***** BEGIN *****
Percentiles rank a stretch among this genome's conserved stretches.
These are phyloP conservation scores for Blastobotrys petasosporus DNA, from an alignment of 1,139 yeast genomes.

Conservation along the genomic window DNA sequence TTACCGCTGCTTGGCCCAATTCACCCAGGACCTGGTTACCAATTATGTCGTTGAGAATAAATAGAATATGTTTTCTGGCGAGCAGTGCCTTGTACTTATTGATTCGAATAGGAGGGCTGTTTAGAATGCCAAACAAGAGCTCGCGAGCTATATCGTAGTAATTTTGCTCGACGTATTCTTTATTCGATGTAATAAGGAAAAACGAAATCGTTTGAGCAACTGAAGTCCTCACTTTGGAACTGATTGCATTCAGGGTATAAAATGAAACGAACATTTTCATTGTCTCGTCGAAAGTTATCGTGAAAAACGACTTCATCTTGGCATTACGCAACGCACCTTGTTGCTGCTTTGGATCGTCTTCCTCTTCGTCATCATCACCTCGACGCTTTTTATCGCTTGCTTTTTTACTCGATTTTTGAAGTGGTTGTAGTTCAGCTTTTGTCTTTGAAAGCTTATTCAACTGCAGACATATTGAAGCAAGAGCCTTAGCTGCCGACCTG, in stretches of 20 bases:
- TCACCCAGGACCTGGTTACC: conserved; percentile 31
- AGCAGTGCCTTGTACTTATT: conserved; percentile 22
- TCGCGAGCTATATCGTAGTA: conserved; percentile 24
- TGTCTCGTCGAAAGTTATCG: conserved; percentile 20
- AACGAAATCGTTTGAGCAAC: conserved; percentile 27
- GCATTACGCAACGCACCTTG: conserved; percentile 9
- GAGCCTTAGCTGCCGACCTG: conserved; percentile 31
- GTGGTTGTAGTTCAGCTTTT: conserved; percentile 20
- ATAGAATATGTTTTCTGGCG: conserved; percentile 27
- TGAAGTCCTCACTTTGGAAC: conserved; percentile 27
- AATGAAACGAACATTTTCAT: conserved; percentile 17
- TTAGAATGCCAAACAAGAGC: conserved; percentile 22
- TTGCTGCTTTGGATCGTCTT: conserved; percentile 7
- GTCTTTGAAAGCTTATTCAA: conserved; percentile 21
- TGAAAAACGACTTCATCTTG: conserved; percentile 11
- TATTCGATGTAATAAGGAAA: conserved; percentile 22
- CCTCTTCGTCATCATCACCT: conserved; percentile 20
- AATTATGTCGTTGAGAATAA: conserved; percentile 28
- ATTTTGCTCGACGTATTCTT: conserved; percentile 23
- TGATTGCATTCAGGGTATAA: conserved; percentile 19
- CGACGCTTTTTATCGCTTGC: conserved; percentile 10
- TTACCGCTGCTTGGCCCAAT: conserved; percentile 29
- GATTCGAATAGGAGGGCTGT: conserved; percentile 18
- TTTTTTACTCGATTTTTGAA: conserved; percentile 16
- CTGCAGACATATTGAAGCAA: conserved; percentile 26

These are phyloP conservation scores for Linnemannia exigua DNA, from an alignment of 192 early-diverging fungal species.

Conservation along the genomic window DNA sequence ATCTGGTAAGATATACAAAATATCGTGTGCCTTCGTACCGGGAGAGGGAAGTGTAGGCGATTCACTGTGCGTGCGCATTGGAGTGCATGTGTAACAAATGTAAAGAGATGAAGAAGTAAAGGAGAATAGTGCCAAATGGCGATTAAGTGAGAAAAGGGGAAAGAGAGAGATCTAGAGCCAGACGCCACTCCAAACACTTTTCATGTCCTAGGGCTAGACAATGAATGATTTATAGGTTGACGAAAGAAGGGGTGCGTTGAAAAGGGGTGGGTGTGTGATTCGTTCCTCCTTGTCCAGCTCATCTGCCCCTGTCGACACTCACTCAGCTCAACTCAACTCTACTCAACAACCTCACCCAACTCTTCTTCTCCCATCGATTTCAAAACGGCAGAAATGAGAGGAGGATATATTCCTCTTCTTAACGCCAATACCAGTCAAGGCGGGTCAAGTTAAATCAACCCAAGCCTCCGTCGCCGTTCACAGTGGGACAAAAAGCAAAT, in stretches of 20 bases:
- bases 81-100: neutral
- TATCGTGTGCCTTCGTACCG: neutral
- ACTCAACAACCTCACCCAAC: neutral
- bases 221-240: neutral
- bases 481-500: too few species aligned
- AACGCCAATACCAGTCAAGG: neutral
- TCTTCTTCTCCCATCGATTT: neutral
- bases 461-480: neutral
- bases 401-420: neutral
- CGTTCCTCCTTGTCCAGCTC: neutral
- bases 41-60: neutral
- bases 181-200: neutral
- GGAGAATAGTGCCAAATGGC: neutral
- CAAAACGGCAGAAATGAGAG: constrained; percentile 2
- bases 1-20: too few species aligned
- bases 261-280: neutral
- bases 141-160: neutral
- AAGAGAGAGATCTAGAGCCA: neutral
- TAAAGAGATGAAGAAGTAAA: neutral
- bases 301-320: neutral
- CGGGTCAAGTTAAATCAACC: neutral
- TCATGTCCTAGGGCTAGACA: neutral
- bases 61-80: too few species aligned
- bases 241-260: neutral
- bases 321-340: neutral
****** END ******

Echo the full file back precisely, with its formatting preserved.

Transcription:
Percentiles rank a stretch among this genome's conserved stretches.
These are phyloP conservation scores for Blastobotrys petasosporus DNA, from an alignment of 1,139 yeast genomes.

Conservation along the genomic window DNA sequence TTACCGCTGCTTGGCCCAATTCACCCAGGACCTGGTTACCAATTATGTCGTTGAGAATAAATAGAATATGTTTTCTGGCGAGCAGTGCCTTGTACTTATTGATTCGAATAGGAGGGCTGTTTAGAATGCCAAACAAGAGCTCGCGAGCTATATCGTAGTAATTTTGCTCGACGTATTCTTTATTCGATGTAATAAGGAAAAACGAAATCGTTTGAGCAACTGAAGTCCTCACTTTGGAACTGATTGCATTCAGGGTATAAAATGAAACGAACATTTTCATTGTCTCGTCGAAAGTTATCGTGAAAAACGACTTCATCTTGGCATTACGCAACGCACCTTGTTGCTGCTTTGGATCGTCTTCCTCTTCGTCATCATCACCTCGACGCTTTTTATCGCTTGCTTTTTTACTCGATTTTTGAAGTGGTTGTAGTTCAGCTTTTGTCTTTGAAAGCTTATTCAACTGCAGACATATTGAAGCAAGAGCCTTAGCTGCCGACCTG, in stretches of 20 bases:
- TCACCCAGGACCTGGTTACC: conserved; percentile 31
- AGCAGTGCCTTGTACTTATT: conserved; percentile 22
- TCGCGAGCTATATCGTAGTA: conserved; percentile 24
- TGTCTCGTCGAAAGTTATCG: conserved; percentile 20
- AACGAAATCGTTTGAGCAAC: conserved; percentile 27
- GCATTACGCAACGCACCTTG: conserved; percentile 9
- GAGCCTTAGCTGCCGACCTG: conserved; percentile 31
- GTGGTTGTAGTTCAGCTTTT: conserved; percentile 20
- ATAGAATATGTTTTCTGGCG: conserved; percentile 27
- TGAAGTCCTCACTTTGGAAC: conserved; percentile 27
- AATGAAACGAACATTTTCAT: conserved; percentile 17
- TTAGAATGCCAAACAAGAGC: conserved; percentile 22
- TTGCTGCTTTGGATCGTCTT: conserved; percentile 7
- GTCTTTGAAAGCTTATTCAA: conserved; percentile 21
- TGAAAAACGACTTCATCTTG: conserved; percentile 11
- TATTCGATGTAATAAGGAAA: conserved; percentile 22
- CCTCTTCGTCATCATCACCT: conserved; percentile 20
- AATTATGTCGTTGAGAATAA: conserved; percentile 28
- ATTTTGCTCGACGTATTCTT: conserved; percentile 23
- TGATTGCATTCAGGGTATAA: conserved; percentile 19
- CGACGCTTTTTATCGCTTGC: conserved; percentile 10
- TTACCGCTGCTTGGCCCAAT: conserved; percentile 29
- GATTCGAATAGGAGGGCTGT: conserved; percentile 18
- TTTTTTACTCGATTTTTGAA: conserved; percentile 16
- CTGCAGACATATTGAAGCAA: conserved; percentile 26

These are phyloP conservation scores for Linnemannia exigua DNA, from an alignment of 192 early-diverging fungal species.

Conservation along the genomic window DNA sequence ATCTGGTAAGATATACAAAATATCGTGTGCCTTCGTACCGGGAGAGGGAAGTGTAGGCGATTCACTGTGCGTGCGCATTGGAGTGCATGTGTAACAAATGTAAAGAGATGAAGAAGTAAAGGAGAATAGTGCCAAATGGCGATTAAGTGAGAAAAGGGGAAAGAGAGAGATCTAGAGCCAGACGCCACTCCAAACACTTTTCATGTCCTAGGGCTAGACAATGAATGATTTATAGGTTGACGAAAGAAGGGGTGCGTTGAAAAGGGGTGGGTGTGTGATTCGTTCCTCCTTGTCCAGCTCATCTGCCCCTGTCGACACTCACTCAGCTCAACTCAACTCTACTCAACAACCTCACCCAACTCTTCTTCTCCCATCGATTTCAAAACGGCAGAAATGAGAGGAGGATATATTCCTCTTCTTAACGCCAATACCAGTCAAGGCGGGTCAAGTTAAATCAACCCAAGCCTCCGTCGCCGTTCACAGTGGGACAAAAAGCAAAT, in stretches of 20 bases:
- bases 81-100: neutral
- TATCGTGTGCCTTCGTACCG: neutral
- ACTCAACAACCTCACCCAAC: neutral
- bases 221-240: neutral
- bases 481-500: too few species aligned
- AACGCCAATACCAGTCAAGG: neutral
- TCTTCTTCTCCCATCGATTT: neutral
- bases 461-480: neutral
- bases 401-420: neutral
- CGTTCCTCCTTGTCCAGCTC: neutral
- bases 41-60: neutral
- bases 181-200: neutral
- GGAGAATAGTGCCAAATGGC: neutral
- CAAAACGGCAGAAATGAGAG: constrained; percentile 2
- bases 1-20: too few species aligned
- bases 261-280: neutral
- bases 141-160: neutral
- AAGAGAGAGATCTAGAGCCA: neutral
- TAAAGAGATGAAGAAGTAAA: neutral
- bases 301-320: neutral
- CGGGTCAAGTTAAATCAACC: neutral
- TCATGTCCTAGGGCTAGACA: neutral
- bases 61-80: too few species aligned
- bases 241-260: neutral
- bases 321-340: neutral